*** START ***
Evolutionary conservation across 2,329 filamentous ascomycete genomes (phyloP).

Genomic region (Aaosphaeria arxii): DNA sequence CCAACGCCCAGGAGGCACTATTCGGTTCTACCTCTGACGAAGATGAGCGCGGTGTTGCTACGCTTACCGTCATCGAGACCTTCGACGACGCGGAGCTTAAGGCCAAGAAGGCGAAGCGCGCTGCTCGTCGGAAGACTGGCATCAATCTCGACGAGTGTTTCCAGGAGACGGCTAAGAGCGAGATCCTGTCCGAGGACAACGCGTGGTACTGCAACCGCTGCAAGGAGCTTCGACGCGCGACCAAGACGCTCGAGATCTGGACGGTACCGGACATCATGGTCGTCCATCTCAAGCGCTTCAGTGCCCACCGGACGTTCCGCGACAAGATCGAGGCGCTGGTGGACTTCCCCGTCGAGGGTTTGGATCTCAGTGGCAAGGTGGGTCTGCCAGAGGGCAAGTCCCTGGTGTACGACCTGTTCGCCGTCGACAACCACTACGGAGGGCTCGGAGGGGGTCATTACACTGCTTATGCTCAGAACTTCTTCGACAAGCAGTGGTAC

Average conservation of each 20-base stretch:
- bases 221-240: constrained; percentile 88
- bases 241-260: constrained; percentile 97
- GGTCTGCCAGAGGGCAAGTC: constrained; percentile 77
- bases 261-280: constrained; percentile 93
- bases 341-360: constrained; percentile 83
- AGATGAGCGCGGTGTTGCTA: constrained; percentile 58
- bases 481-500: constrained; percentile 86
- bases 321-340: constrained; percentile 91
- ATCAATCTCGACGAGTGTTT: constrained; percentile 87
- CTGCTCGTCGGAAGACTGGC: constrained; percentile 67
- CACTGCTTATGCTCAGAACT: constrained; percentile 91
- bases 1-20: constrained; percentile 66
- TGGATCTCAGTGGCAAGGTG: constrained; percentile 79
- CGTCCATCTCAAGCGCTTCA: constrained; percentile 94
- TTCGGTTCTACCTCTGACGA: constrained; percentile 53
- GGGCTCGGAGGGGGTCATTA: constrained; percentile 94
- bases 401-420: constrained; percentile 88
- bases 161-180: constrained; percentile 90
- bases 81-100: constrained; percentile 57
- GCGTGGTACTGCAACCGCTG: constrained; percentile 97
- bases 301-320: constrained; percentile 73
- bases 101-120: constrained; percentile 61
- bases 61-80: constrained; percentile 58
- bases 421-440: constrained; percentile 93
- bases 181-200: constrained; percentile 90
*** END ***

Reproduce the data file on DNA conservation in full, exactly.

Evolutionary conservation across 2,329 filamentous ascomycete genomes (phyloP).

Genomic region (Aaosphaeria arxii): DNA sequence CCAACGCCCAGGAGGCACTATTCGGTTCTACCTCTGACGAAGATGAGCGCGGTGTTGCTACGCTTACCGTCATCGAGACCTTCGACGACGCGGAGCTTAAGGCCAAGAAGGCGAAGCGCGCTGCTCGTCGGAAGACTGGCATCAATCTCGACGAGTGTTTCCAGGAGACGGCTAAGAGCGAGATCCTGTCCGAGGACAACGCGTGGTACTGCAACCGCTGCAAGGAGCTTCGACGCGCGACCAAGACGCTCGAGATCTGGACGGTACCGGACATCATGGTCGTCCATCTCAAGCGCTTCAGTGCCCACCGGACGTTCCGCGACAAGATCGAGGCGCTGGTGGACTTCCCCGTCGAGGGTTTGGATCTCAGTGGCAAGGTGGGTCTGCCAGAGGGCAAGTCCCTGGTGTACGACCTGTTCGCCGTCGACAACCACTACGGAGGGCTCGGAGGGGGTCATTACACTGCTTATGCTCAGAACTTCTTCGACAAGCAGTGGTAC

Average conservation of each 20-base stretch:
- bases 221-240: constrained; percentile 88
- bases 241-260: constrained; percentile 97
- GGTCTGCCAGAGGGCAAGTC: constrained; percentile 77
- bases 261-280: constrained; percentile 93
- bases 341-360: constrained; percentile 83
- AGATGAGCGCGGTGTTGCTA: constrained; percentile 58
- bases 481-500: constrained; percentile 86
- bases 321-340: constrained; percentile 91
- ATCAATCTCGACGAGTGTTT: constrained; percentile 87
- CTGCTCGTCGGAAGACTGGC: constrained; percentile 67
- CACTGCTTATGCTCAGAACT: constrained; percentile 91
- bases 1-20: constrained; percentile 66
- TGGATCTCAGTGGCAAGGTG: constrained; percentile 79
- CGTCCATCTCAAGCGCTTCA: constrained; percentile 94
- TTCGGTTCTACCTCTGACGA: constrained; percentile 53
- GGGCTCGGAGGGGGTCATTA: constrained; percentile 94
- bases 401-420: constrained; percentile 88
- bases 161-180: constrained; percentile 90
- bases 81-100: constrained; percentile 57
- GCGTGGTACTGCAACCGCTG: constrained; percentile 97
- bases 301-320: constrained; percentile 73
- bases 101-120: constrained; percentile 61
- bases 61-80: constrained; percentile 58
- bases 421-440: constrained; percentile 93
- bases 181-200: constrained; percentile 90